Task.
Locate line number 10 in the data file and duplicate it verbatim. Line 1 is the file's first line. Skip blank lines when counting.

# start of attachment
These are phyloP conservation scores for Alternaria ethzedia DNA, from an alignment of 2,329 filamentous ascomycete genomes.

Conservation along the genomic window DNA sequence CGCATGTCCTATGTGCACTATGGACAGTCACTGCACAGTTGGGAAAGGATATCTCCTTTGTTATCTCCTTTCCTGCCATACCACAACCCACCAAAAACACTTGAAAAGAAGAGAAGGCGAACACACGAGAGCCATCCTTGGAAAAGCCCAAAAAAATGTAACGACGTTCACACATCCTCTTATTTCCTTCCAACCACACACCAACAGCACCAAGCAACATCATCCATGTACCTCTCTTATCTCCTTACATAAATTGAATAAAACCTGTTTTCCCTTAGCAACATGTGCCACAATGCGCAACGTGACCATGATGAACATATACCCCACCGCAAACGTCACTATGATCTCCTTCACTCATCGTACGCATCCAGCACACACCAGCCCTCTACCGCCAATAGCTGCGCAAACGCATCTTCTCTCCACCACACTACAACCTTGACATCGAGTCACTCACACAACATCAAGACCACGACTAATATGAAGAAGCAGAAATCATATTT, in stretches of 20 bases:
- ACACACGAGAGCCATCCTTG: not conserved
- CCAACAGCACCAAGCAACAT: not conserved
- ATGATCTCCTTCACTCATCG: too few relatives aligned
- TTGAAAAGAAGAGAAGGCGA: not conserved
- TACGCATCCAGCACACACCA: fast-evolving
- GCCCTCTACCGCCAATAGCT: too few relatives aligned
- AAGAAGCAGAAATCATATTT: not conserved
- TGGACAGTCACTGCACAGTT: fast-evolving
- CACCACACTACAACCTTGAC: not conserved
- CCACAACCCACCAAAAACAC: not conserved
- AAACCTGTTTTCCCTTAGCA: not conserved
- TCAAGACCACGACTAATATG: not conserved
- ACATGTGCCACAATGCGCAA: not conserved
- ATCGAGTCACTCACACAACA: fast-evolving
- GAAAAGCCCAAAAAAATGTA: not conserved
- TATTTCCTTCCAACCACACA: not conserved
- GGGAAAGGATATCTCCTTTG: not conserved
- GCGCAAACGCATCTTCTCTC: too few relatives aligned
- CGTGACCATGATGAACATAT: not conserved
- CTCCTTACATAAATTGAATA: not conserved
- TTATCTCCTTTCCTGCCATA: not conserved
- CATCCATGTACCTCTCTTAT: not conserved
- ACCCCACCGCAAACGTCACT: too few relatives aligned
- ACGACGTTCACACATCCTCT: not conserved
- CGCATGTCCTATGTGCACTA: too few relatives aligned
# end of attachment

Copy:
- TGGACAGTCACTGCACAGTT: fast-evolving